• Alcohol poisoning
  • Drowning
  • Falling
  • Violence

Long-term alcohol abuse can also be fatal by leading to chronic illnesses such as:

  • Liver cirrhosis and failure
  • Heart failure
  • Kidney failure
  • Cancer

Deaths resulting from alcohol total 80,000 per year.

Tobacco

Like alcohol, tobacco use is legal for adults, in this case, adults over the age of 18. Tobacco use, whether it is cigarettes or chewing tobacco, causes many illnesses leading to disability and death. Nearly every organ in the body is affected, causing diseases such as:

  • Heart disease
  • Stroke
  • Lung cancer
  • Oral cancer
  • Lung diseases
  • Diabetes

These effects are not limited to the user. As a matter of fact, secondhand smoke causes roughly 41,000 deaths per year among non-smoking adults and 400 deaths in infants.

Drug Addiction Treatment and Recovery

While addiction to any of these substances is a challenge, recovery is possible. Choices Recovery can help. Call for yourself or someone you care about.

Knowing the Basics of Drug Addiction for Rehabilitation

drug addiction

Substance abuse costs Americans more than $700 billion a year in increased health care costs, crime, and lost productivity. Furthermore, it contributes to the deaths of almost 100,000 citizens, tens of thousands of those from accidental overdoses. Drug addiction is so prevalent in our society, it behooves all of us to understand this enemy of prosperity.

According to the National Institute on Drug Abuse, the drug addiction definition is a chronic, relapsing brain disease that is characterized by compulsive drug seeking and use, despite harmful consequences. It is considered a brain disease because drugs change the structure of the brain and how it works. These changes can be long-lasting and can lead to harmful, often self-destructive, behavior.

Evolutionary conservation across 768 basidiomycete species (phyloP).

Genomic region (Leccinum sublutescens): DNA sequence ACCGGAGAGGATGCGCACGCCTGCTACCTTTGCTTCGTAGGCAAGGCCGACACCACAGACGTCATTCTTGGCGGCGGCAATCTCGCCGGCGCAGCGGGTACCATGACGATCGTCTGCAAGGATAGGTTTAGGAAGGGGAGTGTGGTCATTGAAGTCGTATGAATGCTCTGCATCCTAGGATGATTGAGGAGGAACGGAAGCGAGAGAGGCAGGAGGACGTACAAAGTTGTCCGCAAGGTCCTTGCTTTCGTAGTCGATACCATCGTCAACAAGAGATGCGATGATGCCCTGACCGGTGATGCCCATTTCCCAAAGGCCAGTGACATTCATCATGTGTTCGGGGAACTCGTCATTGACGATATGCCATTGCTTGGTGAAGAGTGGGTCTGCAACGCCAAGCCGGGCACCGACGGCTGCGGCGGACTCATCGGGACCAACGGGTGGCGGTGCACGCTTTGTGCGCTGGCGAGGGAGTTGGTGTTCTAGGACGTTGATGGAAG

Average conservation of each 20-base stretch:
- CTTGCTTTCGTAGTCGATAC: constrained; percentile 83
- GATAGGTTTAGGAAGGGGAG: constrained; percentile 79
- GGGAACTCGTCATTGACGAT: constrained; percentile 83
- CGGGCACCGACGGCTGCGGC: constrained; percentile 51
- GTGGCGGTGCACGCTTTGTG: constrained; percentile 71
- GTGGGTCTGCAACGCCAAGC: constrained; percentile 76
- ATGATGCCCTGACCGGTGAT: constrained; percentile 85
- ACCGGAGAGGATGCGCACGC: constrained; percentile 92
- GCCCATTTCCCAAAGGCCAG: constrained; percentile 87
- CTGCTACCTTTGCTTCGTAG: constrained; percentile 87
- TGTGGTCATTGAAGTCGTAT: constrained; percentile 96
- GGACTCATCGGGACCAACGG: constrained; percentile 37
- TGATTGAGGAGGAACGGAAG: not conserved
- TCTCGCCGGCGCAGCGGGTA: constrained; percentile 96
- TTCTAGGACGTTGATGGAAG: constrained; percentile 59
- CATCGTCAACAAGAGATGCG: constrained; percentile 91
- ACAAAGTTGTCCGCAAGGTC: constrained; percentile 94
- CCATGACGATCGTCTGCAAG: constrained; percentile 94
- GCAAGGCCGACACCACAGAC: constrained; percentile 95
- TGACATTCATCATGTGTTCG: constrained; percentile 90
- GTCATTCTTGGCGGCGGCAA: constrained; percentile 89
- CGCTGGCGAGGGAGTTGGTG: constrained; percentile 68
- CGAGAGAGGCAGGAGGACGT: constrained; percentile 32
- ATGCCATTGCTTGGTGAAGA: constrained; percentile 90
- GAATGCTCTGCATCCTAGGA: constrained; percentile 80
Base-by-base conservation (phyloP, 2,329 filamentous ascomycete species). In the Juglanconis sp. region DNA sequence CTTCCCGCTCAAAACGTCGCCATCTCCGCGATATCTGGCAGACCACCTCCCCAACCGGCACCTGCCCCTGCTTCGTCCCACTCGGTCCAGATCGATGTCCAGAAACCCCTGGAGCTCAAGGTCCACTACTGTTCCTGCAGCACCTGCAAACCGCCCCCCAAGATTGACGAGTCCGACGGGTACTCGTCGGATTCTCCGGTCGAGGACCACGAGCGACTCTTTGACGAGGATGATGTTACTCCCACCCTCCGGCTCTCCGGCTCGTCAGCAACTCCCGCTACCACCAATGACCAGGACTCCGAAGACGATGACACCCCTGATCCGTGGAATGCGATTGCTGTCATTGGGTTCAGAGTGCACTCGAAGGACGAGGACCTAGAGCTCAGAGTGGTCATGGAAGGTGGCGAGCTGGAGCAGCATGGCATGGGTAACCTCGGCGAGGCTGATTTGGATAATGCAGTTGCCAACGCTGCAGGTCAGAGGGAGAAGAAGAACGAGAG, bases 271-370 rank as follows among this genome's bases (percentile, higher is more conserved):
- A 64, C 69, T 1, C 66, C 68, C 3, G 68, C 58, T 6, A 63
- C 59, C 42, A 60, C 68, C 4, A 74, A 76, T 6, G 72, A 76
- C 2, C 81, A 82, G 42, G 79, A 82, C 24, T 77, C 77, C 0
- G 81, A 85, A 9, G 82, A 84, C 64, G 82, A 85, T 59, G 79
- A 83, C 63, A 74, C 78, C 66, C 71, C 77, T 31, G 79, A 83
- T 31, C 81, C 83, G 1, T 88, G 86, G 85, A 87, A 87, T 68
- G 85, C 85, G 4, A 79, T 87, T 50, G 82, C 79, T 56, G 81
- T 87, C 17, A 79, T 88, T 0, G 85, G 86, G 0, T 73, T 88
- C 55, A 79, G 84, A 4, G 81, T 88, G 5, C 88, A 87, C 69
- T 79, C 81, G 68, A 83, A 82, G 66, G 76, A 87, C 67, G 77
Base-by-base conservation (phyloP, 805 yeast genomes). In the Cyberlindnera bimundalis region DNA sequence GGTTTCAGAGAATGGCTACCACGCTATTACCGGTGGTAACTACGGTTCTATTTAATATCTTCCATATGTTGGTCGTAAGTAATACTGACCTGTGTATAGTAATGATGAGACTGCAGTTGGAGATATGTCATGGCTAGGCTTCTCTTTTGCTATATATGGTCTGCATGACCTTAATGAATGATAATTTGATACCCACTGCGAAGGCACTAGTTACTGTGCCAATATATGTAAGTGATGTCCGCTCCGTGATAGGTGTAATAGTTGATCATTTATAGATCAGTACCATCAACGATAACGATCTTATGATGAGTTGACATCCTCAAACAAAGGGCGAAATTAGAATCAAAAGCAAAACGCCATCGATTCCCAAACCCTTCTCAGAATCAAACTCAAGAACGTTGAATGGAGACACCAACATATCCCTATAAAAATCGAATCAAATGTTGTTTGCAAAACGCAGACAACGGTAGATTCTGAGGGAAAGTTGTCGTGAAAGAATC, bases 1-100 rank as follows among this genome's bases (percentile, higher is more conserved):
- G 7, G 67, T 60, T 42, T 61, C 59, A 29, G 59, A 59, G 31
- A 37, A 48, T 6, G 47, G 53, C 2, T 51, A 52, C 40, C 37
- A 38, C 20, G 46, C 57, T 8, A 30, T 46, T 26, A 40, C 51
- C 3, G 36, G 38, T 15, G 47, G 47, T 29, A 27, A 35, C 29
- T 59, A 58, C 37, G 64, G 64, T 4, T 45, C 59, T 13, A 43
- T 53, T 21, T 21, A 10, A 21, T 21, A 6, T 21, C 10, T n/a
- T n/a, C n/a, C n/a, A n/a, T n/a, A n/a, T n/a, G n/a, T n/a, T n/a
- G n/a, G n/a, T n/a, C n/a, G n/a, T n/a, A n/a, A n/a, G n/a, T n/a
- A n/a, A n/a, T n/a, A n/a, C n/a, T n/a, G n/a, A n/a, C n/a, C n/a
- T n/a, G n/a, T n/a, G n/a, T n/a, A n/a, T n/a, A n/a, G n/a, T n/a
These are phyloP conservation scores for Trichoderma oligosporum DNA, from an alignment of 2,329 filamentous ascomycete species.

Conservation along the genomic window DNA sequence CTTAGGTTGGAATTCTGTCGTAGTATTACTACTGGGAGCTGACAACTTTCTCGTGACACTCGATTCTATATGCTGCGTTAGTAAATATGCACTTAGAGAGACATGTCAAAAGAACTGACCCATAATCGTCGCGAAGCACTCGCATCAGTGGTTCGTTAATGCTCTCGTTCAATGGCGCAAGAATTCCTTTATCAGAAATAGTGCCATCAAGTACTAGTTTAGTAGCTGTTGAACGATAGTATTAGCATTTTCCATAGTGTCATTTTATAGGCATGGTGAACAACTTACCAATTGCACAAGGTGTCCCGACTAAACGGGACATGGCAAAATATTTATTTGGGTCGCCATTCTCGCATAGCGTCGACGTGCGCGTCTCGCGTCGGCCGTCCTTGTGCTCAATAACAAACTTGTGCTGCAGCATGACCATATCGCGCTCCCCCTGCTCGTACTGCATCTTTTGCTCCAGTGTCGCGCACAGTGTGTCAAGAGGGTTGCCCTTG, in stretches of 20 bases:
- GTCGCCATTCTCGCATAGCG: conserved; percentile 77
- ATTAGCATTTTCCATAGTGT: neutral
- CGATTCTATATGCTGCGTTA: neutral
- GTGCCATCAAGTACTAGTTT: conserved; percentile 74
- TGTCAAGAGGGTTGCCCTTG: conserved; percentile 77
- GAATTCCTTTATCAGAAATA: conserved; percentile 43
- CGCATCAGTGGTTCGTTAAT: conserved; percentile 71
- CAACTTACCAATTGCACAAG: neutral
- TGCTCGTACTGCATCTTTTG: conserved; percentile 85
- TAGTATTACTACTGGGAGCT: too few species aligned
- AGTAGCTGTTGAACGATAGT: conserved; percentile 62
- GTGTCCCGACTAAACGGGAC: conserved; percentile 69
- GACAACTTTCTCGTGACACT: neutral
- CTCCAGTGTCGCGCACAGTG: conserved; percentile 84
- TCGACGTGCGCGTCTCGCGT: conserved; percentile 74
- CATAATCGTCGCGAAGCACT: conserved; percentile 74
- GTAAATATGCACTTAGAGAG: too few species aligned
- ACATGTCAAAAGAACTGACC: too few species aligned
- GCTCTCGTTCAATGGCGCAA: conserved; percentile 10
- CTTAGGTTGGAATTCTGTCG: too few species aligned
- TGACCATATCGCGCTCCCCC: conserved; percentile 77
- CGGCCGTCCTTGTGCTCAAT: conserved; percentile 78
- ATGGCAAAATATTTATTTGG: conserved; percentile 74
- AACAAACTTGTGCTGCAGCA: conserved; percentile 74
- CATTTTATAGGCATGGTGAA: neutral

Drug Addiction Anatomy

All drugs, alcohol included, disrupt the brain’s reward system. Most addictive drugs flood the circuit with dopamine, a neurotransmitter present in regions of the brain that regulate movement, emotion, cognition, motivation, and feelings of pleasure. The overstimulation of this system, which rewards our natural behaviors, produces the euphoric effects sought by people who use drugs and teaches them to repeat the behavior.

Long-term usage can cause changes that influence the brain’s ability to function, affecting areas that tie to decision-making, memory, learning, and control of behavior.

Drug Abuse vs. Drug Addiction

Substance abuse is the act of either (a) using illegal drugs, or (b) inappropriate use of legal drugs. The latter includes taking prescription medications for recreational purposes such as pleasure, relaxation or altering of reality, using someone else’s prescription, and alternate forms of ingestion, such as crushing and snorting tablets meant for the user to take orally.